Richard Koroscil, interim president and CEO of the Ontario Chamber of Commerce, said it will help business by making it easier for new parents to return to work. Koroscil also lauded the government’s new support for home-based child-care providers, a measure he said would create “more opportunity for people to create their own child-care businesses.”
As reported in the Star Monday, the plan will provide new funding to non-profit home child-care agencies to make it more affordable for home daycare operators to join the licensed system.
A new focus on data collection and annual reporting on the government’s progress will begin this fall, as part of a five-year “outcomes and measurement strategy” for the emerging new child-care system, the framework says.
And an updated government website, to be available in 2018, will give parents a “one-stop hub” to help them navigate Ontario’s early-years system.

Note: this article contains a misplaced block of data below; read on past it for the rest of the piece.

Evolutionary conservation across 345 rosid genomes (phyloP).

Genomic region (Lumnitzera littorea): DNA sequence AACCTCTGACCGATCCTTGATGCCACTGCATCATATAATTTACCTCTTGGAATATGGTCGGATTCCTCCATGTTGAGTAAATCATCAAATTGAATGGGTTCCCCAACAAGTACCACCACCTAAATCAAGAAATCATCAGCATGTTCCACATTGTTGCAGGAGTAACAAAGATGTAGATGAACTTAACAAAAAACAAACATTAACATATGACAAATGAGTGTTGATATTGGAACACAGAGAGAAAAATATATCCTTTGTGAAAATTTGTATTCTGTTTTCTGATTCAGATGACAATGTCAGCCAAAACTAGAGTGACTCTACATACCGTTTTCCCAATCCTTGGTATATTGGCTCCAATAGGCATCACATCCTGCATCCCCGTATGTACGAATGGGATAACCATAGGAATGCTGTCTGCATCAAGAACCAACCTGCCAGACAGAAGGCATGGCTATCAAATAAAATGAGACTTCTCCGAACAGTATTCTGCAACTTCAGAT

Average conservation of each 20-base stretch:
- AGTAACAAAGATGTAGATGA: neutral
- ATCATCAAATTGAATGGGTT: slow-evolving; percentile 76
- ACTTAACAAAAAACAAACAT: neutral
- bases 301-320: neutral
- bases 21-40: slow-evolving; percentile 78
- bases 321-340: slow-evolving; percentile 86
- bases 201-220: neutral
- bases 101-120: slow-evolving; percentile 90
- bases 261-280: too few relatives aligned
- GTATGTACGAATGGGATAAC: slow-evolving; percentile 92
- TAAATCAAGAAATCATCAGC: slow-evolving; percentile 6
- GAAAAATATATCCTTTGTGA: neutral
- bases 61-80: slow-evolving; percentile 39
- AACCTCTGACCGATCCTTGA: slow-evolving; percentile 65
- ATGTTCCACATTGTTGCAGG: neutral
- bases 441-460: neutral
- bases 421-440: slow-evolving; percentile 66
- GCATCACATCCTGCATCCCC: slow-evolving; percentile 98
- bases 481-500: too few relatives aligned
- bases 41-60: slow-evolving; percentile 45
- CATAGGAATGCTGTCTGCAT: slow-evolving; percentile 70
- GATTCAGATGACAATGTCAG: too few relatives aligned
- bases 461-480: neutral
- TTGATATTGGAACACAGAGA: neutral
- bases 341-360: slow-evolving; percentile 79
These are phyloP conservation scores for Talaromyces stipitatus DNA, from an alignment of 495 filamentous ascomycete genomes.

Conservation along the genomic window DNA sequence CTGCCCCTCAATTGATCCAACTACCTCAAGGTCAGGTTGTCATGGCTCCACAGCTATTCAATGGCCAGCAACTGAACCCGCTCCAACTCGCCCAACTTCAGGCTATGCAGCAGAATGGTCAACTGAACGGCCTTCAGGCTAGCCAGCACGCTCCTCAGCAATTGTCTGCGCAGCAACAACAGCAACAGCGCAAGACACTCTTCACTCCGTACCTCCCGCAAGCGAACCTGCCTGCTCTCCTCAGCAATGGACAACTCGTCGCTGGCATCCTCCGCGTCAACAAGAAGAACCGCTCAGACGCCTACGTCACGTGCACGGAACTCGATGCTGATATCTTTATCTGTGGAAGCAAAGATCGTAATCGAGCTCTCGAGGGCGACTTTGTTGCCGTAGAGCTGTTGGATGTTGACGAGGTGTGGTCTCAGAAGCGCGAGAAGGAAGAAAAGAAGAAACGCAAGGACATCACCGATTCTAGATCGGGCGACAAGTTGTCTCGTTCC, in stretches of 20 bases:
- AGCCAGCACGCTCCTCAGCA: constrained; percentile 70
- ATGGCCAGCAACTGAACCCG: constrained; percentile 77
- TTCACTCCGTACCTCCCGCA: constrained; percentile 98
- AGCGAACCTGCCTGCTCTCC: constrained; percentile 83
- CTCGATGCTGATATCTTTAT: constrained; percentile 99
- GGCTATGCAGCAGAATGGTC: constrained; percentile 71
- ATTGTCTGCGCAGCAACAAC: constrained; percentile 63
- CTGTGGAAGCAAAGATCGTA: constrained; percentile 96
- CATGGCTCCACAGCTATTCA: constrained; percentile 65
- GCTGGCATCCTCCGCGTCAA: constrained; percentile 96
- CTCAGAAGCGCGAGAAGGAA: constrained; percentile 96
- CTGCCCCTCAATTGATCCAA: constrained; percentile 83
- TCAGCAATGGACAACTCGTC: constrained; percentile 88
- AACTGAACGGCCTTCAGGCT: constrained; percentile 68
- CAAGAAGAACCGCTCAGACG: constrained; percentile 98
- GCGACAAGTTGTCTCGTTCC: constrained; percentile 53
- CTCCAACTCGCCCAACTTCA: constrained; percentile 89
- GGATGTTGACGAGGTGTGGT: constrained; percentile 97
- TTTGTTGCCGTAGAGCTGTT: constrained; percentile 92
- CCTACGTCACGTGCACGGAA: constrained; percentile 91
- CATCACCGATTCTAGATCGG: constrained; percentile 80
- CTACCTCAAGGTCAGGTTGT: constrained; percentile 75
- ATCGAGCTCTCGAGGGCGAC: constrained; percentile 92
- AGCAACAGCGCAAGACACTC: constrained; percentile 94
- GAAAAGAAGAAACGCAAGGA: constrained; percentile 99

About 2,100 people attended public consultations and more than 6,000 responded to an online survey about the framework last winter. Parents in cities said they can’t access licensed child care because it is too expensive while those in rural areas said centres are too far away. Shift workers said they need programs that provide weekend and evening care.
As part of the framework, a new innovation fund will help grow the non-profit sector and support different child-care models to serve families with irregular work hours or those living in small communities.
Ontario currently spends more than $1 billion a year on almost 390,000 licensed child-care spaces for children up to age 12, including about 72,000 in Toronto.
But those spaces serve only about one-quarter of Ontario’s children at a time when more than 75 per cent of young mothers are in the workforce. Across the province, barely one in five children under age 4 have access to licensed child care. The government’s five-year expansion plan aims to double the number of spaces for this age group to 40 per cent.
Just over 26,360 children in low- to moderate-income families in Toronto have access to fee subsidies that bring daily costs down from an average of $83 to under $8. But lack of funding means more than 14,000 children are on the subsidy wait list as of June 1.